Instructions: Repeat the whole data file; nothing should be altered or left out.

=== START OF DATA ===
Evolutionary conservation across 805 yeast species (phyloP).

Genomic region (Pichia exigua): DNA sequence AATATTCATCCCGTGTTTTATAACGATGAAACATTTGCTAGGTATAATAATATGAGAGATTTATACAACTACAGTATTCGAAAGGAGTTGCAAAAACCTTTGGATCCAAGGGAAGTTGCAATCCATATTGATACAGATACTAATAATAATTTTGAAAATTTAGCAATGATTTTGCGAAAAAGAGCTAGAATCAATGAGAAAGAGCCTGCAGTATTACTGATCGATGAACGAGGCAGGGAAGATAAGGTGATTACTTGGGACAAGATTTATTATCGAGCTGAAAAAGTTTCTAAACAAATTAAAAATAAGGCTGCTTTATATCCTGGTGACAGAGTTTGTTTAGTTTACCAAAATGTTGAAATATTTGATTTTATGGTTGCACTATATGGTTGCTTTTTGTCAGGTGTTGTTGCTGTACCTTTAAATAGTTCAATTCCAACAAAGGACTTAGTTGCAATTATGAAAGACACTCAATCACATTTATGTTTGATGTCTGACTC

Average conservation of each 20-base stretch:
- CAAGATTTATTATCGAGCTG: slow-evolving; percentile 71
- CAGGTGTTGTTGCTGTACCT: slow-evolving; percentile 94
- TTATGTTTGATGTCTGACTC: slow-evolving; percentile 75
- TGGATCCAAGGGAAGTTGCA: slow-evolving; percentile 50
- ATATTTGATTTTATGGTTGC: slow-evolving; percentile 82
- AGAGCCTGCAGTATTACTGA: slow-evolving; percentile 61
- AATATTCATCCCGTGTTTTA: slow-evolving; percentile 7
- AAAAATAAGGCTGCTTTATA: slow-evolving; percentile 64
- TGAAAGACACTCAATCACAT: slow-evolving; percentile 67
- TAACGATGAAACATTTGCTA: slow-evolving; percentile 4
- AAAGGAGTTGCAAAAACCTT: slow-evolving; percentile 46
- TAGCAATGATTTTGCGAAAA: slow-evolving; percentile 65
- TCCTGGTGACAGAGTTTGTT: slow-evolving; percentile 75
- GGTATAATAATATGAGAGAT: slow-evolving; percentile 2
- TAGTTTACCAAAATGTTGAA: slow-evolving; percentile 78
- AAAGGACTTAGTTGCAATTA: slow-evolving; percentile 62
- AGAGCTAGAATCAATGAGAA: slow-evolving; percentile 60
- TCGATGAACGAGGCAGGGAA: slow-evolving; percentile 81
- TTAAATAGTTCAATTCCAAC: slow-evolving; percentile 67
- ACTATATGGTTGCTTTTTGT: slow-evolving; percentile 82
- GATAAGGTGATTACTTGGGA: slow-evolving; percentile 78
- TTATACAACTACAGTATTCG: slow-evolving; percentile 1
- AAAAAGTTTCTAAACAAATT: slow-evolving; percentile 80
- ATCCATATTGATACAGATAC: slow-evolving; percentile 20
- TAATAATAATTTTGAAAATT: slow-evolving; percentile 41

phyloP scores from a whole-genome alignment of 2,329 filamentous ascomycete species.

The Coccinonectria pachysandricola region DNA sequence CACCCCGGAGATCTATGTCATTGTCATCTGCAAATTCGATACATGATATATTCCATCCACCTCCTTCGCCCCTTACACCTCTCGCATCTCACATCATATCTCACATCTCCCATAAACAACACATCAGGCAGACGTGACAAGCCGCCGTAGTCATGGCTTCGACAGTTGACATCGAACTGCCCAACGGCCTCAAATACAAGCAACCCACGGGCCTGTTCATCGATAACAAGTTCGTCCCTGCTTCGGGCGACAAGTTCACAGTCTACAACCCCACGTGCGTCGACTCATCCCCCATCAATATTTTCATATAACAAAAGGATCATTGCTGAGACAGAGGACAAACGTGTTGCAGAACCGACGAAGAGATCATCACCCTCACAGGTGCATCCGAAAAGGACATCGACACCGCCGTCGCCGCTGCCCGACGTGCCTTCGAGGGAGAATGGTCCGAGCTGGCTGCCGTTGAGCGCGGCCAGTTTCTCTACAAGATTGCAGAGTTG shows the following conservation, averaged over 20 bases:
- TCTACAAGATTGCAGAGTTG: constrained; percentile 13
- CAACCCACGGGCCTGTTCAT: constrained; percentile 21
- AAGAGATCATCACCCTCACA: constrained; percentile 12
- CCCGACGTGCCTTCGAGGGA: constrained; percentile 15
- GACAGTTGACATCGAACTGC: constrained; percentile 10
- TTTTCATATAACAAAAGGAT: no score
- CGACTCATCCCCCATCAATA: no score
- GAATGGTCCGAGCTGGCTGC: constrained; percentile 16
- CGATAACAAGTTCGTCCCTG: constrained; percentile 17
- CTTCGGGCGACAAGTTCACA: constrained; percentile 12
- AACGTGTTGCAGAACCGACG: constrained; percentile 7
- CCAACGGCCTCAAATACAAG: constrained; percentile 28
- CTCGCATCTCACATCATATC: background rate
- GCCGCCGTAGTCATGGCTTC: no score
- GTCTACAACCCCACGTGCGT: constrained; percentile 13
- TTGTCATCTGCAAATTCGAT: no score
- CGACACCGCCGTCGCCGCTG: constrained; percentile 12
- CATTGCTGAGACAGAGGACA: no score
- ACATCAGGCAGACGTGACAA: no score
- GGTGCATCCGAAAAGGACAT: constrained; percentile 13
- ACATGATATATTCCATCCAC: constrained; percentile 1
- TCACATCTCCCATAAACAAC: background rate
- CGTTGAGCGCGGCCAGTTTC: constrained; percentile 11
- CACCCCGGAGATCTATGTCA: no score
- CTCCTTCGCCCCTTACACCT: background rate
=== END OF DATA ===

Evolutionary conservation across 805 yeast species (phyloP).

Genomic region (Pichia exigua): DNA sequence AATATTCATCCCGTGTTTTATAACGATGAAACATTTGCTAGGTATAATAATATGAGAGATTTATACAACTACAGTATTCGAAAGGAGTTGCAAAAACCTTTGGATCCAAGGGAAGTTGCAATCCATATTGATACAGATACTAATAATAATTTTGAAAATTTAGCAATGATTTTGCGAAAAAGAGCTAGAATCAATGAGAAAGAGCCTGCAGTATTACTGATCGATGAACGAGGCAGGGAAGATAAGGTGATTACTTGGGACAAGATTTATTATCGAGCTGAAAAAGTTTCTAAACAAATTAAAAATAAGGCTGCTTTATATCCTGGTGACAGAGTTTGTTTAGTTTACCAAAATGTTGAAATATTTGATTTTATGGTTGCACTATATGGTTGCTTTTTGTCAGGTGTTGTTGCTGTACCTTTAAATAGTTCAATTCCAACAAAGGACTTAGTTGCAATTATGAAAGACACTCAATCACATTTATGTTTGATGTCTGACTC

Average conservation of each 20-base stretch:
- CAAGATTTATTATCGAGCTG: slow-evolving; percentile 71
- CAGGTGTTGTTGCTGTACCT: slow-evolving; percentile 94
- TTATGTTTGATGTCTGACTC: slow-evolving; percentile 75
- TGGATCCAAGGGAAGTTGCA: slow-evolving; percentile 50
- ATATTTGATTTTATGGTTGC: slow-evolving; percentile 82
- AGAGCCTGCAGTATTACTGA: slow-evolving; percentile 61
- AATATTCATCCCGTGTTTTA: slow-evolving; percentile 7
- AAAAATAAGGCTGCTTTATA: slow-evolving; percentile 64
- TGAAAGACACTCAATCACAT: slow-evolving; percentile 67
- TAACGATGAAACATTTGCTA: slow-evolving; percentile 4
- AAAGGAGTTGCAAAAACCTT: slow-evolving; percentile 46
- TAGCAATGATTTTGCGAAAA: slow-evolving; percentile 65
- TCCTGGTGACAGAGTTTGTT: slow-evolving; percentile 75
- GGTATAATAATATGAGAGAT: slow-evolving; percentile 2
- TAGTTTACCAAAATGTTGAA: slow-evolving; percentile 78
- AAAGGACTTAGTTGCAATTA: slow-evolving; percentile 62
- AGAGCTAGAATCAATGAGAA: slow-evolving; percentile 60
- TCGATGAACGAGGCAGGGAA: slow-evolving; percentile 81
- TTAAATAGTTCAATTCCAAC: slow-evolving; percentile 67
- ACTATATGGTTGCTTTTTGT: slow-evolving; percentile 82
- GATAAGGTGATTACTTGGGA: slow-evolving; percentile 78
- TTATACAACTACAGTATTCG: slow-evolving; percentile 1
- AAAAAGTTTCTAAACAAATT: slow-evolving; percentile 80
- ATCCATATTGATACAGATAC: slow-evolving; percentile 20
- TAATAATAATTTTGAAAATT: slow-evolving; percentile 41

phyloP scores from a whole-genome alignment of 2,329 filamentous ascomycete species.

The Coccinonectria pachysandricola region DNA sequence CACCCCGGAGATCTATGTCATTGTCATCTGCAAATTCGATACATGATATATTCCATCCACCTCCTTCGCCCCTTACACCTCTCGCATCTCACATCATATCTCACATCTCCCATAAACAACACATCAGGCAGACGTGACAAGCCGCCGTAGTCATGGCTTCGACAGTTGACATCGAACTGCCCAACGGCCTCAAATACAAGCAACCCACGGGCCTGTTCATCGATAACAAGTTCGTCCCTGCTTCGGGCGACAAGTTCACAGTCTACAACCCCACGTGCGTCGACTCATCCCCCATCAATATTTTCATATAACAAAAGGATCATTGCTGAGACAGAGGACAAACGTGTTGCAGAACCGACGAAGAGATCATCACCCTCACAGGTGCATCCGAAAAGGACATCGACACCGCCGTCGCCGCTGCCCGACGTGCCTTCGAGGGAGAATGGTCCGAGCTGGCTGCCGTTGAGCGCGGCCAGTTTCTCTACAAGATTGCAGAGTTG shows the following conservation, averaged over 20 bases:
- TCTACAAGATTGCAGAGTTG: constrained; percentile 13
- CAACCCACGGGCCTGTTCAT: constrained; percentile 21
- AAGAGATCATCACCCTCACA: constrained; percentile 12
- CCCGACGTGCCTTCGAGGGA: constrained; percentile 15
- GACAGTTGACATCGAACTGC: constrained; percentile 10
- TTTTCATATAACAAAAGGAT: no score
- CGACTCATCCCCCATCAATA: no score
- GAATGGTCCGAGCTGGCTGC: constrained; percentile 16
- CGATAACAAGTTCGTCCCTG: constrained; percentile 17
- CTTCGGGCGACAAGTTCACA: constrained; percentile 12
- AACGTGTTGCAGAACCGACG: constrained; percentile 7
- CCAACGGCCTCAAATACAAG: constrained; percentile 28
- CTCGCATCTCACATCATATC: background rate
- GCCGCCGTAGTCATGGCTTC: no score
- GTCTACAACCCCACGTGCGT: constrained; percentile 13
- TTGTCATCTGCAAATTCGAT: no score
- CGACACCGCCGTCGCCGCTG: constrained; percentile 12
- CATTGCTGAGACAGAGGACA: no score
- ACATCAGGCAGACGTGACAA: no score
- GGTGCATCCGAAAAGGACAT: constrained; percentile 13
- ACATGATATATTCCATCCAC: constrained; percentile 1
- TCACATCTCCCATAAACAAC: background rate
- CGTTGAGCGCGGCCAGTTTC: constrained; percentile 11
- CACCCCGGAGATCTATGTCA: no score
- CTCCTTCGCCCCTTACACCT: background rate